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Guerrilla Journalist James O’Keefe Sues NYT For ‘Defamation’
ILLUSTRATION - Various editions of the New York Times newspaper are on display on a table in Berlin, Germany, 23 April 2014. Photo: Ole Spata/dpa | usage worldwide (Photo by Ole Spata/picture alliance via Getty Images)
Ole Spata/picture alliance via Getty Images

Self-described guerrilla journalist James O’Keefe is suing The New York Times, two of its reporters, and five of its editors for alleged defamation.

O’Keefe, who runs the non-profit investigative outlet Project Veritas, filed the lawsuit in Westchester County, New York, on Friday. The lawsuit also names reporters Maggie Astor, Tiffany Hsu and five “John Does” identified as the reporters’ editors.

The complaint explains:

This defamation action arises out of the publication of a false and defamatory news story authored by Defendant Maggie Astor, a politics reporter for the New York Times, and published in both the online and print versions of The Times. The story was first published on The New York Times website on September 29, 2020 with the headline, “Project Veritas Video Was a ‘Coordinated Disinformation Campaign,’ Researchers Say,” repeated the same day in an abbreviated form online with the headline, “Researchers say a Project Veritas video accusing Ilhan Omar of voter fraud was a ‘coordinated disinformation campaign,’” and then published the following day in the print version of The Times with the headline, “Project Veritas Releases Misleading Video, Part of What Experts Call a Coordinated Effort.”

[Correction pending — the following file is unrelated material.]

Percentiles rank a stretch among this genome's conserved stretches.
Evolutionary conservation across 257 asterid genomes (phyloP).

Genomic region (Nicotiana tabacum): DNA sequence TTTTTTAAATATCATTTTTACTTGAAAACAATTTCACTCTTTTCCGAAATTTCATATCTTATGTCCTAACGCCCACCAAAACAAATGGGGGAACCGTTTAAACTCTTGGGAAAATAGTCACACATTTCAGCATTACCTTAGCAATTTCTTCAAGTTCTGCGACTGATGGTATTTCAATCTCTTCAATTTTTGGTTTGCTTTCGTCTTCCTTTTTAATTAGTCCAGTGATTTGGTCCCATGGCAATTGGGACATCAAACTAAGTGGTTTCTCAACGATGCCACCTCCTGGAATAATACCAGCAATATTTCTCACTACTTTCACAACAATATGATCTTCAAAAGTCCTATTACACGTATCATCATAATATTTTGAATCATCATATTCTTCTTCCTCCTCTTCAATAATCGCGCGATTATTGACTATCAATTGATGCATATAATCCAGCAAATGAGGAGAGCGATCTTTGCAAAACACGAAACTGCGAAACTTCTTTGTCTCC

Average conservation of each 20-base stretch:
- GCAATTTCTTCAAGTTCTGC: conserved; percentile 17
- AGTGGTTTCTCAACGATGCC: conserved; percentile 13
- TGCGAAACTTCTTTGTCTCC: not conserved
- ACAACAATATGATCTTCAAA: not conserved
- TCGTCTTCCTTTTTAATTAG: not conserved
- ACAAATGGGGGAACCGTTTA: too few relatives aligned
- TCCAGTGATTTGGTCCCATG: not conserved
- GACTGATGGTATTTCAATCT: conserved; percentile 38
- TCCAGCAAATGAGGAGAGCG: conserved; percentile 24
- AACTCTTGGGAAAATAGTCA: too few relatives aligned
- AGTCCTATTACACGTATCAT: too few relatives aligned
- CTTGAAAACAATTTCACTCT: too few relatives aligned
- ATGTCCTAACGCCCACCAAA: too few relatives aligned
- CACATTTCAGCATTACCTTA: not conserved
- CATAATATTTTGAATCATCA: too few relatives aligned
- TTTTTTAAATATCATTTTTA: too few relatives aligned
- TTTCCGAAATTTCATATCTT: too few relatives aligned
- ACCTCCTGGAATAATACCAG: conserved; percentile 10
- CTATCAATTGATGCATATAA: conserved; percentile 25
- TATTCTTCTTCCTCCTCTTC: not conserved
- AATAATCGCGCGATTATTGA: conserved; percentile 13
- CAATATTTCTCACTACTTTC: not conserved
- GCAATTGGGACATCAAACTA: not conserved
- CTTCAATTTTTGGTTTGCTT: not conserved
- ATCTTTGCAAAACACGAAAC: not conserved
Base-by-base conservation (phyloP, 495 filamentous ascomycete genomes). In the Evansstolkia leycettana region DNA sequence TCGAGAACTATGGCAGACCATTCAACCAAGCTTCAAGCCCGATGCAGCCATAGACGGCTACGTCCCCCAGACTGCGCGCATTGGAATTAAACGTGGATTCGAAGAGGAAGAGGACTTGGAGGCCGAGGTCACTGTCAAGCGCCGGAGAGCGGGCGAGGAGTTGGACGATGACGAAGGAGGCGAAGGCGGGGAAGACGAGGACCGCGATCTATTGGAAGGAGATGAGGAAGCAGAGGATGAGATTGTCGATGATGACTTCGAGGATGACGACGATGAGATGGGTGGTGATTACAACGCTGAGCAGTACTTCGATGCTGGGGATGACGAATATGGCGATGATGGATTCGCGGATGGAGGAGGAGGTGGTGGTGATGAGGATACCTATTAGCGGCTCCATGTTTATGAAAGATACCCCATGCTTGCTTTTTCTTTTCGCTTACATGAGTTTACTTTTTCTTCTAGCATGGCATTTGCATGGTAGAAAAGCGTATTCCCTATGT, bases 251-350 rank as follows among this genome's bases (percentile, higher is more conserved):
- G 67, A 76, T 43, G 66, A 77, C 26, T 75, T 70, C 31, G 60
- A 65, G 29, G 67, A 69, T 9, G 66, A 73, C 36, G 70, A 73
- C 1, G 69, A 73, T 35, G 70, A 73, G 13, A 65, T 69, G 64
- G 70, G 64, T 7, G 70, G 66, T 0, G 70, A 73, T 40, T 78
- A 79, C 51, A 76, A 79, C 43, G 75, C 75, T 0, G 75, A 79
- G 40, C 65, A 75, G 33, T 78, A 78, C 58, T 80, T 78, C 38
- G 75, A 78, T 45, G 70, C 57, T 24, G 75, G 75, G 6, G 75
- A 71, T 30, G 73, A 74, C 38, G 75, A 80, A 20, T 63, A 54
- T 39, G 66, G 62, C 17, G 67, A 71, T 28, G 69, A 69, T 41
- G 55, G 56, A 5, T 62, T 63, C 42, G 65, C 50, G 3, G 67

The Times’ coverage was over a Project Veritas sting that purportedly uncovered evidence of voter fraud in a Somali community in Minneapolis, Minn. The undercover investigative group published a video in September of Liban Mohamed, the brother of a Minneapolis city council member, allegedly harvesting absentee ballots.

“Just today we got 300 for Jamal Osman. I have 300 ballots in my car right now. … Numbers don’t lie. You can see my car is full. All these here are absentee ballots. Look, all these are for Jamal Osman,” Mohamed says in a Snapchat video he took that was featured in the Project Veritas report.

According to the lawsuit:

The centerpiece of the Project Veritas investigative report was a series of videos posted to Snapchat in early July 2020 by a Minneapolis man named Liban Mohamed. Mr. Mohamed, who is the brother of then-Minneapolis City Council candidate Jamal Osman, filmed himself bragging about “harvesting” hundreds of absentee ballots from Minneapolis voters—a practice that is plainly illegal under Minnesota election law. In one video, Mr. Mohamed displayed a vast number of ballots littering his car’s dashboard while boasting in Somali, “[n]umbers don’t lie! You can see my car here is full. All these here are absentee ballots. Can’t you see? Look at all these, my car is full,” and “[j]ust today we got 300 (ballots) for Jamal Osman.” In another video, Mr. Mohamed filmed himself exiting an apartment complex with his hand stuffed with voters’ ballots and boasting, “[t]wo in the morning. Still hustling.”

After the video was released, Osman alleged that he was offered $10,000 by a community activist to claim he was collecting ballots for Rep. Ilhan Omar (D-MN), casting doubt on the veracity of Project Veritas’ reporting. O’Keefe denied Osman’s claim and stood by his group’s work in a statement to Minnesota’s FOX 9, which first reported on Osman’s allegation.

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